BY NANCY GAGNET | MIRROR REPORTER — By the time the band Arctic Clam finished a rousing rendition of “Who Are You” from one of the most celebrated bands in history – The Who – those attending Acoustics for Autism had handed over nearly $12,000 to support the cause.
The donations during that particular song came from a cash grab challenge in which the Paul Szymanski charity presented a check for $7,500 and the beir tent crowd dropped over $4,000 into the buckets being passed around.
Jeff Greeno, who spoke on behalf of the Szymanski family, said that contributing funds to the organization was important because the Szymanskis have a family member with autism.
The 12th annual Acoustics for Autism took place last Sunday in uptown Maumee, drawing thousands of people and raising thousands more to support Project iAm, which provides funding for autism services. While it is too early to know exactly how much was raised, event organizers believe they may have exceeded the goal of netting $60,000 this year.
“Each year, the main job is to get our costs covered. Then we know that everything we make at the event goes to the families that need it,” said festival organizer Scott Hayes.
To keep costs down, many companies either donate services and equipment or offer those things at a discounted rate. Clear View Tinting also served as a presenting sponsor this year by making a $7,500 donation. There is no cost to attend the event, so in addition to sponsorship donations, other money is raised through beer sales, silent auction items and donation buckets.
“It’s really important to us to keep the event free,” said Hayes. “We want everyone to have access to the event and would never want cost to prevent someone from enjoying the music.”
Acoustics for Autism is 100-percent volunteer-driven with funding that supports families in the Northwest Ohio area and this year, 68 bands donated their time to perform on seven stages.
“The amount of talent we have musically in this area is big. I have been saying that for years,” said Hayes. “I have traveled all over the country and I would put our music scene up against about anyone, and we’re philanthropic, too.”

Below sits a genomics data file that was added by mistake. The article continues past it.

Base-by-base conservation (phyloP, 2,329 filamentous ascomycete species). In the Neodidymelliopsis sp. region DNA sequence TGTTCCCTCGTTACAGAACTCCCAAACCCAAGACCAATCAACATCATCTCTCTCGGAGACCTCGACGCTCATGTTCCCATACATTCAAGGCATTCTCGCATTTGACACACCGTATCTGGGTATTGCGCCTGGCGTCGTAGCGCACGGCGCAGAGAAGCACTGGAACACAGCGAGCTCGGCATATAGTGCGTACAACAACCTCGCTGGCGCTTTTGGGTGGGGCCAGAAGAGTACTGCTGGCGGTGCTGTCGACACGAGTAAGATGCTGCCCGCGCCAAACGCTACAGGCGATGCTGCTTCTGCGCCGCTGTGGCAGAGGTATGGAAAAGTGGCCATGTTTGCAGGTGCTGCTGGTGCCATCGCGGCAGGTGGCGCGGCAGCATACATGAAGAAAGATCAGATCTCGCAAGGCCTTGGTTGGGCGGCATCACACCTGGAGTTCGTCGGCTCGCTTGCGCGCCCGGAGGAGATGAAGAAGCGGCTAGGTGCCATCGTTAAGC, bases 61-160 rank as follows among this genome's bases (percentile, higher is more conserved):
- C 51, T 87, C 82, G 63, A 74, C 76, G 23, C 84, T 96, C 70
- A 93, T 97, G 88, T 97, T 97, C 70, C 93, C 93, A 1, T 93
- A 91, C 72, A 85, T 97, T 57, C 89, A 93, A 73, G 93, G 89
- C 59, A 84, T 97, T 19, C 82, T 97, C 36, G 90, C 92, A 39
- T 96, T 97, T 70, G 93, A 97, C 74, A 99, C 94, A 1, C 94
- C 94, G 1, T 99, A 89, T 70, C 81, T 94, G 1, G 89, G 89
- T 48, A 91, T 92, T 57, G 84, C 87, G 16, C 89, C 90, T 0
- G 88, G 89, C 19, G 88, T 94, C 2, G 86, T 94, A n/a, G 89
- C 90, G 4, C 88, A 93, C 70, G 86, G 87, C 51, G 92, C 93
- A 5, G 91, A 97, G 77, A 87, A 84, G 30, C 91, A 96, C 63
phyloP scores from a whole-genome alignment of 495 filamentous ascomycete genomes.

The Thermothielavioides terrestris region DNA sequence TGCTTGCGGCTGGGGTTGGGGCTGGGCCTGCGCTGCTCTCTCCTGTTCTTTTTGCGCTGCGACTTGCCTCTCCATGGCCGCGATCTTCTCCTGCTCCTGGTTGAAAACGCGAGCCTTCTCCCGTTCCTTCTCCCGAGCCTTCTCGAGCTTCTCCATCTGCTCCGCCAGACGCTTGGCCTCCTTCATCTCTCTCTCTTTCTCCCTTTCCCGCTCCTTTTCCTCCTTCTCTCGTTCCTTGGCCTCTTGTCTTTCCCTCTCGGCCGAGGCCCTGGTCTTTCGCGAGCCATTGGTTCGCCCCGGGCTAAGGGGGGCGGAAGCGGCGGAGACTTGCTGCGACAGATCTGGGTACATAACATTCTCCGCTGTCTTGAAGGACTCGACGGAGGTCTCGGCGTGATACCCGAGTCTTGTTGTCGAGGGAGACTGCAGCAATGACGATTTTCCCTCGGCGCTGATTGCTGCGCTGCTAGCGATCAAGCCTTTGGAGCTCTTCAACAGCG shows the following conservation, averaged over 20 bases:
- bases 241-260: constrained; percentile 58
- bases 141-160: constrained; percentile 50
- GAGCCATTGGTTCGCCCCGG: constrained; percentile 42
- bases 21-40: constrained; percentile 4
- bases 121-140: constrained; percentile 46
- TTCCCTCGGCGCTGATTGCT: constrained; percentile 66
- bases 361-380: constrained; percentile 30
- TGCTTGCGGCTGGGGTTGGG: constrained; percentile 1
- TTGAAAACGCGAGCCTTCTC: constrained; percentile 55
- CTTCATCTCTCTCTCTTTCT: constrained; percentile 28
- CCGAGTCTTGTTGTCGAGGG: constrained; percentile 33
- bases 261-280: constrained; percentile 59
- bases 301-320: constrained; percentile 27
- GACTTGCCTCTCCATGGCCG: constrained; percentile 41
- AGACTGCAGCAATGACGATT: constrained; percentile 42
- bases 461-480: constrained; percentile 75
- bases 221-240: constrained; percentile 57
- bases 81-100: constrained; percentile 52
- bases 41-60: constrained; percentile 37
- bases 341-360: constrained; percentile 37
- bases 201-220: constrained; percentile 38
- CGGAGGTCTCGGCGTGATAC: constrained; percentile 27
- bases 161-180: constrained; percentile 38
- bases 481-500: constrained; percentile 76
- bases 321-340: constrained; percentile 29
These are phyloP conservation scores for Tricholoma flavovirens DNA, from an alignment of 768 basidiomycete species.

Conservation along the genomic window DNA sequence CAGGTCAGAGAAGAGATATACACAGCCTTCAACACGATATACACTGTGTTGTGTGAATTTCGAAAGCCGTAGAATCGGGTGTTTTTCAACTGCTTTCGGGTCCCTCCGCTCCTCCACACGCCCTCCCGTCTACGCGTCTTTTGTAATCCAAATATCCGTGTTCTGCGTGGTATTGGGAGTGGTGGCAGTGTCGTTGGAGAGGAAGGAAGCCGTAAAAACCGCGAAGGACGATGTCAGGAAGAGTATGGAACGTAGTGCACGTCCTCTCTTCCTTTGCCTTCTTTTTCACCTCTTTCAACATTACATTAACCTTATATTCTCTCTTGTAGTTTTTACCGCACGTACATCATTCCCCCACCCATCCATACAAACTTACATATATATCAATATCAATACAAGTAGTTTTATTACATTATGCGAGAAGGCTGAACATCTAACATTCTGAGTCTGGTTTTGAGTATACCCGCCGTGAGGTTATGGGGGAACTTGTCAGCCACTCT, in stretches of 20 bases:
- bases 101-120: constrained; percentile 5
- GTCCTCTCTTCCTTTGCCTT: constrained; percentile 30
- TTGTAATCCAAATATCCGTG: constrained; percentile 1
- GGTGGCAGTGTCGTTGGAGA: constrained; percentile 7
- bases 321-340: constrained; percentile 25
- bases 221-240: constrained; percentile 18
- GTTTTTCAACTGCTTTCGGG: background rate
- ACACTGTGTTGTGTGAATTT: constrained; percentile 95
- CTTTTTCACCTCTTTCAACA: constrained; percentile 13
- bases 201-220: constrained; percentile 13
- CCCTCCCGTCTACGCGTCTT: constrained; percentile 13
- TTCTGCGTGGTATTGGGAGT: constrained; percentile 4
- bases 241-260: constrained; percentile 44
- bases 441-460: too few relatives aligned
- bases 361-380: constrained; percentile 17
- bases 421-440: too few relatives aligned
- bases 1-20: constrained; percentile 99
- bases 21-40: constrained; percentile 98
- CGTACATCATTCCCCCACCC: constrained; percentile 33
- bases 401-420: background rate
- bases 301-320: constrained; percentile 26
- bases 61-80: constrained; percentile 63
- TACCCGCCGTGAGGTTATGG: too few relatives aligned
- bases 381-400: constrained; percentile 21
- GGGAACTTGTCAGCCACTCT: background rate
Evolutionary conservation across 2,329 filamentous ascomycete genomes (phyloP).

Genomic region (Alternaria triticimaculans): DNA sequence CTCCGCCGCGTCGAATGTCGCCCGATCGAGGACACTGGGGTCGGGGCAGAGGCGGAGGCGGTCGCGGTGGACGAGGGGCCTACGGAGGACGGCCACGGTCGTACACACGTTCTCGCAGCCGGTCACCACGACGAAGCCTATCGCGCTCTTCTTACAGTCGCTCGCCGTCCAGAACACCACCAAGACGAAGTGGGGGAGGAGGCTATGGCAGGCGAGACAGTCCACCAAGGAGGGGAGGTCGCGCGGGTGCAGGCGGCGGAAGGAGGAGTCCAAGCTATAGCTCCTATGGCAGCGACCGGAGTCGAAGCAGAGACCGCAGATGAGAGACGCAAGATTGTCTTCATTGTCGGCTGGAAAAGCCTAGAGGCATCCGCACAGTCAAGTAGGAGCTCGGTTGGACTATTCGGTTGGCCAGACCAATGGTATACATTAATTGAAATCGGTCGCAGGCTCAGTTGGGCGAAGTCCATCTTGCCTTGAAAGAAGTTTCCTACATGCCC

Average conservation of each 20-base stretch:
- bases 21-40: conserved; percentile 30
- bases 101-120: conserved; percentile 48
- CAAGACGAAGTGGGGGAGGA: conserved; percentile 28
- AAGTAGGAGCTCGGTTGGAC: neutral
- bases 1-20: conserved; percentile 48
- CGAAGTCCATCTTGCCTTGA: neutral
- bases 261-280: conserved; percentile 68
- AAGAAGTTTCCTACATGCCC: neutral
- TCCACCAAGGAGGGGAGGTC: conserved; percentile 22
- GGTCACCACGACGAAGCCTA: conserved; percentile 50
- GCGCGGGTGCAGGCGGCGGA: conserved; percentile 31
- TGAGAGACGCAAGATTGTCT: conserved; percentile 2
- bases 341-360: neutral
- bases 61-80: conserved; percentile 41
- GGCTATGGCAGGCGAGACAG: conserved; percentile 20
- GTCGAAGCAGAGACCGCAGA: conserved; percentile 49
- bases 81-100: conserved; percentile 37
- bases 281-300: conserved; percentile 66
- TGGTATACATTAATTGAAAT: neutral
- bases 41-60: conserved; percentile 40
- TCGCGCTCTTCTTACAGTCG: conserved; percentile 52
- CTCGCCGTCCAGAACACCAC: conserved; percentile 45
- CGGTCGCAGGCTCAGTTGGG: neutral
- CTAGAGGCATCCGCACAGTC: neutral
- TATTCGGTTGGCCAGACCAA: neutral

Julie and Dan Mangotic of Whitehouse brought their children to not only hear the music, but also to enjoy the children’s activities, including face painting and crafts, that were taking place at the Northern Lights Lodge
“My husband is a music man and he wanted to come out and hear all of the bands,” Julie said.
For the past six years, Kim Steinbock and Jenny Reese have volunteered at the event. Both women are teachers in the Toledo Public School District and say that helping autistic children get the services they need is vital to their well-being.
“We see the benefits that all of this brings those families that need the extra help,” Steinbock said.
For Reese, it was more personal.
“Both my niece and nephew are autistic and this helps bring awareness to it,” she said.
Maumee City Council member Scott Noonan was also on hand with elected officials from the city of Toledo, including Mayor Wade Kapszukiewicz and Toledo City Council president Matt Cherry. Noonan joined Cherry in donating $1,000 to Project iAm.
“Obviously, as an individual with a disability, I have great admiration for the people who organize an event like this,” Noonan said.
Noonan was born with Goldenhar syndrome, a rare congenital defect characterized by facial abnormalities and other physical issues.
“I support anything like this that raises awareness and support for people with a disability,” he said.
Village Idiot owner John Schafer has seen the event grow every year since it began in his bar.
“This was the best one yet, and there is room for the event to grow,” he said.